Something you may have missed about @JvmName

Kotlin is all the rage these days and rightfully so. Even though it’s been around for several years, it’s only since Google’s official support announcement that a lot of us are slowly migrating code to Kotlin.

There are a lot of good articles around how one should migrate their code to Kotlin and where to begin. Among those articles, one advice comes back quite often : “Start with your utility classes”. To be honest, that’s quite a good advice. Utility classes are often very focused and therefore contains very little code and specially have no side effects (or at least should have). Nevertheless, when starting to migrate code from utility classes, we encounter one side effects that might be problematic.

Before going further, let me illustrate with a little example. Let’s say we have an utility class that returns Android’s system services. The class would look like this :

We can easily use the action “Convert Java File to Kotlin File” to transform the java code to this :

Of course, this is not really idiomatic and we can refactor the class to this :

Since have declared those methods outside of a class, Kotlin will create a class in which it will put the static methods it will generate in byte code. By default, that class’ name will be composed of the file’s name and the suffix “Kt”. If you try to call this method from some Java code, the code will look like this :

Notice the “Kt” at the end of “ContextUtils”.

And this is where this might become a problem for you.

First, you will have to change everywhere in your code where you used to call ContextUtils to call ContextUtilsKt.

Then, and this is where I was more annoyed, you will expose to your Java code that this class is a Kotlin class.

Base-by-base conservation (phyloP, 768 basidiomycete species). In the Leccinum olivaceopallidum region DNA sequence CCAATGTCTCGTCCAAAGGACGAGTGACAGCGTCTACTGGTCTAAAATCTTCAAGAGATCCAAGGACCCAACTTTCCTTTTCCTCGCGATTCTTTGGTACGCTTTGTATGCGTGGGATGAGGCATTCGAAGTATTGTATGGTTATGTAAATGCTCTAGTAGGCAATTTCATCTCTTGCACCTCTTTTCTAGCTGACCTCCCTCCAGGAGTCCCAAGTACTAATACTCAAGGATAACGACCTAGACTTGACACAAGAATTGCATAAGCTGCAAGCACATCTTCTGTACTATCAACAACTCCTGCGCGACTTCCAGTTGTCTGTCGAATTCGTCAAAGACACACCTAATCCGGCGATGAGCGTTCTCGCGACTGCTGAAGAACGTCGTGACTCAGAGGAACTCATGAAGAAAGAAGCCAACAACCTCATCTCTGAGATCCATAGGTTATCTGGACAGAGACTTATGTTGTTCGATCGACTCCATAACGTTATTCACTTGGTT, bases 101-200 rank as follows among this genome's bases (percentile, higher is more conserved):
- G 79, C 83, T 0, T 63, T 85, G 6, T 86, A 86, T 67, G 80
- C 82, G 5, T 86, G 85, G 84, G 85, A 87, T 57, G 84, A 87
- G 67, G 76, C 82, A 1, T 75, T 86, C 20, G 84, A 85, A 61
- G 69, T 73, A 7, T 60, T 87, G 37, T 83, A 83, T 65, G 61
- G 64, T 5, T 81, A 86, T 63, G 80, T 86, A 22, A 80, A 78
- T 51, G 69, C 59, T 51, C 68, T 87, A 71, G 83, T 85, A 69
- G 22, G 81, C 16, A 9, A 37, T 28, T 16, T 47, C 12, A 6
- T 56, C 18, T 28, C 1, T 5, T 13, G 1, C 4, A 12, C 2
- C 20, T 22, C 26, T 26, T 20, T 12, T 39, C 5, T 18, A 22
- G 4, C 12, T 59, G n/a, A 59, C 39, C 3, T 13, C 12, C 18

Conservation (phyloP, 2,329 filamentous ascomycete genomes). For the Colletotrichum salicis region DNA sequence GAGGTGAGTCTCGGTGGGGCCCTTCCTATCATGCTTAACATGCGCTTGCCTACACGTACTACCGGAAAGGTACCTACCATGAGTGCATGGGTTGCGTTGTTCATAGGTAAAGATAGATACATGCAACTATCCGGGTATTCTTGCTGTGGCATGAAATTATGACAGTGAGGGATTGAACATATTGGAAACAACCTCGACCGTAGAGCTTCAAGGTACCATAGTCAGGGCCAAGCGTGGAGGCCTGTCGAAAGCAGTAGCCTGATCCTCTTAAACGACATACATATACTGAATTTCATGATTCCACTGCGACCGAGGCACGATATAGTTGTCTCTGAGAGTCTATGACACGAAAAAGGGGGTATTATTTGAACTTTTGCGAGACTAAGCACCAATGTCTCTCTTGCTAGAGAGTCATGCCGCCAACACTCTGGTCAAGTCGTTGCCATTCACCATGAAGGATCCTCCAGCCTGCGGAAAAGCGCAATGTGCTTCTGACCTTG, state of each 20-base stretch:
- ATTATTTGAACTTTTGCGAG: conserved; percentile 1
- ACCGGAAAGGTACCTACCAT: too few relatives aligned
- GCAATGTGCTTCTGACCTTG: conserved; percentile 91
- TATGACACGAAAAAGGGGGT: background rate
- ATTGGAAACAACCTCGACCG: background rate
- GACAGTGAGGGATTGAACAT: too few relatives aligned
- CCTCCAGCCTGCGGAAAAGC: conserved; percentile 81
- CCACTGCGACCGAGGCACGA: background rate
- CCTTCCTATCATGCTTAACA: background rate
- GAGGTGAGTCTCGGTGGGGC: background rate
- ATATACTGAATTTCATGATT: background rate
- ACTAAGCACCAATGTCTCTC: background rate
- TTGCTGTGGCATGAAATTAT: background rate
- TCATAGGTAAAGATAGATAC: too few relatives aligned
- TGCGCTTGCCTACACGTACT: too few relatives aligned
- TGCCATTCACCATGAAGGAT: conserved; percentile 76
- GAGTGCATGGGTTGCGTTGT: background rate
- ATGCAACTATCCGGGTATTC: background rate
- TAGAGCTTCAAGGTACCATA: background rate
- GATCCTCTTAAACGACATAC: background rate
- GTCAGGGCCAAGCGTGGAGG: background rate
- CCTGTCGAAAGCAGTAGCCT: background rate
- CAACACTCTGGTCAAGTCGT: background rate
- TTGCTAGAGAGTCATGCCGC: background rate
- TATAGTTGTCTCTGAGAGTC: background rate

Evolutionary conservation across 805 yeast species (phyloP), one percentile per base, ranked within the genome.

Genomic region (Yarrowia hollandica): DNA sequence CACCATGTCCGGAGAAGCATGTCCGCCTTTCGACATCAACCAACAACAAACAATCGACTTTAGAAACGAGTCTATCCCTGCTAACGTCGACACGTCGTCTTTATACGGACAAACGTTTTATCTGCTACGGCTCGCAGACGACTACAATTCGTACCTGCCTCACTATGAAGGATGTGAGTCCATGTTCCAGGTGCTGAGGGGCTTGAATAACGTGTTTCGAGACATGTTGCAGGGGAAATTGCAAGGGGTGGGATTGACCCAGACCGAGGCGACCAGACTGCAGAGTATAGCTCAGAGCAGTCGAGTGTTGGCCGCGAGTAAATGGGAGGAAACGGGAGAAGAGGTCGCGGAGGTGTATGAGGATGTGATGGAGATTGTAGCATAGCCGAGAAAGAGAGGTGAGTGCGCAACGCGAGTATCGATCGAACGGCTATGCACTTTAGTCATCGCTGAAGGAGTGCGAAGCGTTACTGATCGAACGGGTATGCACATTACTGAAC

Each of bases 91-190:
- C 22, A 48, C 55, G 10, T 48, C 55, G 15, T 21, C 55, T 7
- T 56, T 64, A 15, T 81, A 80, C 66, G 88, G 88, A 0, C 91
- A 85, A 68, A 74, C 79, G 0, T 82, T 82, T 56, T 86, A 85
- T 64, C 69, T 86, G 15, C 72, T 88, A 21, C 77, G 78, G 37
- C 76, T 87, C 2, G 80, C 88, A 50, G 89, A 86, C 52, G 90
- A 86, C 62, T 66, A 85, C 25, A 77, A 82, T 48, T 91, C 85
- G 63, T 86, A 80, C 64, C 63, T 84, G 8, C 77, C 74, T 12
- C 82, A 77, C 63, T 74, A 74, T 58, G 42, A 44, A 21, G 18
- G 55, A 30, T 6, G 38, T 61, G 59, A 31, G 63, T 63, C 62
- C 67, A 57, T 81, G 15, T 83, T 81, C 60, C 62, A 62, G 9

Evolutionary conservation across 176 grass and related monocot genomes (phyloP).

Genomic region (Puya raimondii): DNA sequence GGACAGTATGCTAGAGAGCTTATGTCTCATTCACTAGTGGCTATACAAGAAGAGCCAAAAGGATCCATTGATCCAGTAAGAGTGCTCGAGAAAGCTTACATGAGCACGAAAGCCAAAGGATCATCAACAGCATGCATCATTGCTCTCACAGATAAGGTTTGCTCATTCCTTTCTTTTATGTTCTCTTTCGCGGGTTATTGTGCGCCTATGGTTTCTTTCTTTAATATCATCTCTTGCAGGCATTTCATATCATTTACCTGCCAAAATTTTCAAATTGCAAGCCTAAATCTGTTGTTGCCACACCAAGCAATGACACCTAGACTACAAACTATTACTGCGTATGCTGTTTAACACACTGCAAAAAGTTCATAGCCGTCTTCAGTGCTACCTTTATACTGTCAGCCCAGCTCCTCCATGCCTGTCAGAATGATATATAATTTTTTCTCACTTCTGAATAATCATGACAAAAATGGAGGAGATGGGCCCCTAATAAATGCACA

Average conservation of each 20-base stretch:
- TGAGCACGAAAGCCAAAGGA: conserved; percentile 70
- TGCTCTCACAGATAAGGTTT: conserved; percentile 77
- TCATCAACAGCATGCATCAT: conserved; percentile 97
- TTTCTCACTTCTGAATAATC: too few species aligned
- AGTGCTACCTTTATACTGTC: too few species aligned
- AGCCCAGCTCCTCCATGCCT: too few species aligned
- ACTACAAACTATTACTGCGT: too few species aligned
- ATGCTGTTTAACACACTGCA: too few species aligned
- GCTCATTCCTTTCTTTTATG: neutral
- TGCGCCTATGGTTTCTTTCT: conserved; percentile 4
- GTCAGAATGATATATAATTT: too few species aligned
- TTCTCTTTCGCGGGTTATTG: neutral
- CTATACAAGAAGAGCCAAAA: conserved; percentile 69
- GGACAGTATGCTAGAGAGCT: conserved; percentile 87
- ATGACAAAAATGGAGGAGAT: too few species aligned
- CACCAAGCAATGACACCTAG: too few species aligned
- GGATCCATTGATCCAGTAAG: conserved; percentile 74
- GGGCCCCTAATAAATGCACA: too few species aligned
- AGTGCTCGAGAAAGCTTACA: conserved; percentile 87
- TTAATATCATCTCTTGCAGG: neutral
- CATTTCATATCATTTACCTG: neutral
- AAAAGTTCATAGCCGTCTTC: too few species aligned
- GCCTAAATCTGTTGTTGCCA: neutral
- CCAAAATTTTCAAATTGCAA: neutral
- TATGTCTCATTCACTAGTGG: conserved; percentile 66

To be fair, this might not be a problem for you. Maybe you have decided to move all your Kotlin classes to a kotlin source folder (instead of using the default java one) and you want to make it obvious that class is in that folder.

That isn’t my case and I don’t want to expose the nature of my classes in the Java code. Luckily, the amazing team at JetBrains thought of this and provided us with an annotation : @JvmName. It is actually possible to annotate the file so that the generated class will use whatever name you want.
To do so, you need to add @file:JvmName("ContextUtils") above the package declaration. The code will now look like this :

And it’s now possible to call our class in Java without any indication of its nature :

Conclusion

I know this is not a ground breaking revelation. Also, if you have read the “Calling Kotlin from Java” Kotlin documentation page, it’s one of the first thing they mention. 
Nevertheless, coming from the documentation of @JvmName the link will bring you further down the page and you might miss it. 
Hopefully, this article will have brought this nice feature to your attention and help you have a cleaner code.